Nucleus Genomics receives new funding from Alexis Ohanian to help people assess risks for specific diseases

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Nucleus Genomics, a genetic testing company dedicated to calculating a patient’s risk of certain diseases, is adding $14 million to its initial funding round. The company raised a total of $17.5 million during this round.

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This seed plus funding round was led by 776 Alexis Ohanian. Ohanian joined investors such as Founders Fund, Adrian Aoun (CEO of Forward Health), Brent Saunders (former CEO of Allergan), Matteo Franceschetti (CEO of Eight Sleep) and others. Initially, Nucleus announced a $3.5 million seed round. back in December 2021.

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Typically, Nucleus users upload their own genetic results previously obtained by a home testing company such as 23andMe or Ancestry. Nucleus will then calculate polygenic risk scores, which are a measure of genetic predisposition to a potential disease, and provide information about that risk on its platform. Customers also have the option to order their own genetic testing kit provided by the company.

Polygenic risk estimates have been carefully examined for their potential bias. AT study published in the National Library of Medicine, about 80% of participants in genetic studies (and the base of the estimate) were of European descent, and did not take into account demographic differences such as race.

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“In genetics, they are so biased towards Europe, so when we actually build models, we want to make sure the models work for everyone, not just the United States or whatever,” said founder and CEO Kian Sadeghi.

While Nucleus allows users to upload their third-party genetic information, Sadeghi said there is “no need for a formal partnership” with these companies.

So far, the company has been “focused on risk assessment”, but the funds from this round will be used to expand their current team in various areas. In addition, the company will create its own genetic testing infrastructure and purchase testing kits in bulk.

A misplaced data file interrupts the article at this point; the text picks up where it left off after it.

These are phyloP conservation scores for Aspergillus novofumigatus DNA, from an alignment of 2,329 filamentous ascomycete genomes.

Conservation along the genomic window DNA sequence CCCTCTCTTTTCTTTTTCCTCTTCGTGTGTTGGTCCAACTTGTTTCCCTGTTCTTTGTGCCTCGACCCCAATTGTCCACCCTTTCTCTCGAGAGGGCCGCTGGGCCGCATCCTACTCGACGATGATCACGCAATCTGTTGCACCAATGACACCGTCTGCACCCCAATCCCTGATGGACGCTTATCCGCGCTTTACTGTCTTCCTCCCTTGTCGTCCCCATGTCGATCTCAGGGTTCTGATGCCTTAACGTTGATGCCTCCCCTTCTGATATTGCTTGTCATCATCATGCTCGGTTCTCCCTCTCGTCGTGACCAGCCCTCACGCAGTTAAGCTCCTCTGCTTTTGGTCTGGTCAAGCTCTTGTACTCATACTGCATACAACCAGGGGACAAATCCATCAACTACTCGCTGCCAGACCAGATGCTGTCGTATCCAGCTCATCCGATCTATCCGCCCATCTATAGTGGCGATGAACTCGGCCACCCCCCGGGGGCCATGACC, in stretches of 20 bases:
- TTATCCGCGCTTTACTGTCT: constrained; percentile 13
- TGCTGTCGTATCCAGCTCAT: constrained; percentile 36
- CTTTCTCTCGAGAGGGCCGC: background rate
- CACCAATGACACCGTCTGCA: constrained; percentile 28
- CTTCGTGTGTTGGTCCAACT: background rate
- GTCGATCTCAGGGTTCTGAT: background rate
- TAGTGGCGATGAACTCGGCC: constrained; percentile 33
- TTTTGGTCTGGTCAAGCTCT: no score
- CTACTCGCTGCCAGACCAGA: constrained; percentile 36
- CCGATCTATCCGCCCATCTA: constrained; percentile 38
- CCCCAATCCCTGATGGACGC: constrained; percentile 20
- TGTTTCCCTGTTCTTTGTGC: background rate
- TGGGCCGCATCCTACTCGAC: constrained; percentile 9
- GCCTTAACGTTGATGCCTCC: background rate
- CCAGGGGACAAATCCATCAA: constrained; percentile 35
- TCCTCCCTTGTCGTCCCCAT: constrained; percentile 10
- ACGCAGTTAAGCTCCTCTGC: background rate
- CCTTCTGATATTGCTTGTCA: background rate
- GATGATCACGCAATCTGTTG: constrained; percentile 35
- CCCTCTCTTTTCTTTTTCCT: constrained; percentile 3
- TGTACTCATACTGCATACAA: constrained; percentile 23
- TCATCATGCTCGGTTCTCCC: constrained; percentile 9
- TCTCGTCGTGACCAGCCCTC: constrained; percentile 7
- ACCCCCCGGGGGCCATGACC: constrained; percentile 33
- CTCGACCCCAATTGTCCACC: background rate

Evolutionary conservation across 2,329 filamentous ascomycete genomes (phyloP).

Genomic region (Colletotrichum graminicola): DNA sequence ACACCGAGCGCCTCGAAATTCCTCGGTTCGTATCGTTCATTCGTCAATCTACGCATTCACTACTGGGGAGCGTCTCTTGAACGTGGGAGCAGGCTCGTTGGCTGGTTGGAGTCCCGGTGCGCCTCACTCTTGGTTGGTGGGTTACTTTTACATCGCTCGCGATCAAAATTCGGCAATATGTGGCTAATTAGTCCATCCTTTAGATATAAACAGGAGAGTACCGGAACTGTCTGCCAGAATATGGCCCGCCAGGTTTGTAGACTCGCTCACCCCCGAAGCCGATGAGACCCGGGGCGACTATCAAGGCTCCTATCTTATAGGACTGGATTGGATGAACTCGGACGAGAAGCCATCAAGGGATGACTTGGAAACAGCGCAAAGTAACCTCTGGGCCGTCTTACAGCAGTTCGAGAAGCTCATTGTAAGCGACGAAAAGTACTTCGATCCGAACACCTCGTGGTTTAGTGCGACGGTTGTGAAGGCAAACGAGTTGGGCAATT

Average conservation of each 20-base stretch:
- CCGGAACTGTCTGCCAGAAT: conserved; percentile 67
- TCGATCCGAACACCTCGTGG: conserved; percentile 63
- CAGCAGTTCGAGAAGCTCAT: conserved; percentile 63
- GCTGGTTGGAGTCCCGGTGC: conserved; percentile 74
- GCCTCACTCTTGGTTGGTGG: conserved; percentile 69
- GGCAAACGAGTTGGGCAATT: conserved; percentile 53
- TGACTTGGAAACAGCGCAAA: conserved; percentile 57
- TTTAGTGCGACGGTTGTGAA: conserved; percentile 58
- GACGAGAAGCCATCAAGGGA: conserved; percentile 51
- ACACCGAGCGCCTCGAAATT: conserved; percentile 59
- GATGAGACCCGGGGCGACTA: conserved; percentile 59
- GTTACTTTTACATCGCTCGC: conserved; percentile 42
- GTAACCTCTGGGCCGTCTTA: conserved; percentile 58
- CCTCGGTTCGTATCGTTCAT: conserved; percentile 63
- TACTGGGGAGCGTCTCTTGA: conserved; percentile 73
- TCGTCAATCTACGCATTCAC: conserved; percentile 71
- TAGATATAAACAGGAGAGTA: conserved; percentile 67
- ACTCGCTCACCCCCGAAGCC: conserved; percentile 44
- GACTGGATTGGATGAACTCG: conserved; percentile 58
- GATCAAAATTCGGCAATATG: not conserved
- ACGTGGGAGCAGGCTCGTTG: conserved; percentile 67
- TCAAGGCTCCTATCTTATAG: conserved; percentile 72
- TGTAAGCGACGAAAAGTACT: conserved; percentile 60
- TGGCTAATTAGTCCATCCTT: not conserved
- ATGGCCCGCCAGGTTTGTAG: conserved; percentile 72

Sadeghi added that he wants (and will allow) users to have as much control over their data as possible.

When a user registers on the platform, they are asked how they would like their data to be shared, even if, in addition to being able to, if users would like to provide data to research groups to “advance research and medicine” according to the company.

“Nucleus believes a lot in fundamental data ownership and control,” Sadeghi said. “We are in our DNA, so to speak, on the maximum ownership of data and control of data. You decide whether your data will be shared and, if so, with whom, when and how.”

However, the company has yet to go mainstream and it’s unclear what that will look like for users on the company’s platform.

The company suggested in an interview with TechCrunch that there was an opportunity to go international, and Sadeghi said it was in line with the vision he had from day one.

“When we talk about the human genome and every smartphone, we are not kidding,” Sadeghi said. “We really see a world outside of the United States where people can participate, interact and take part in managing their health.”

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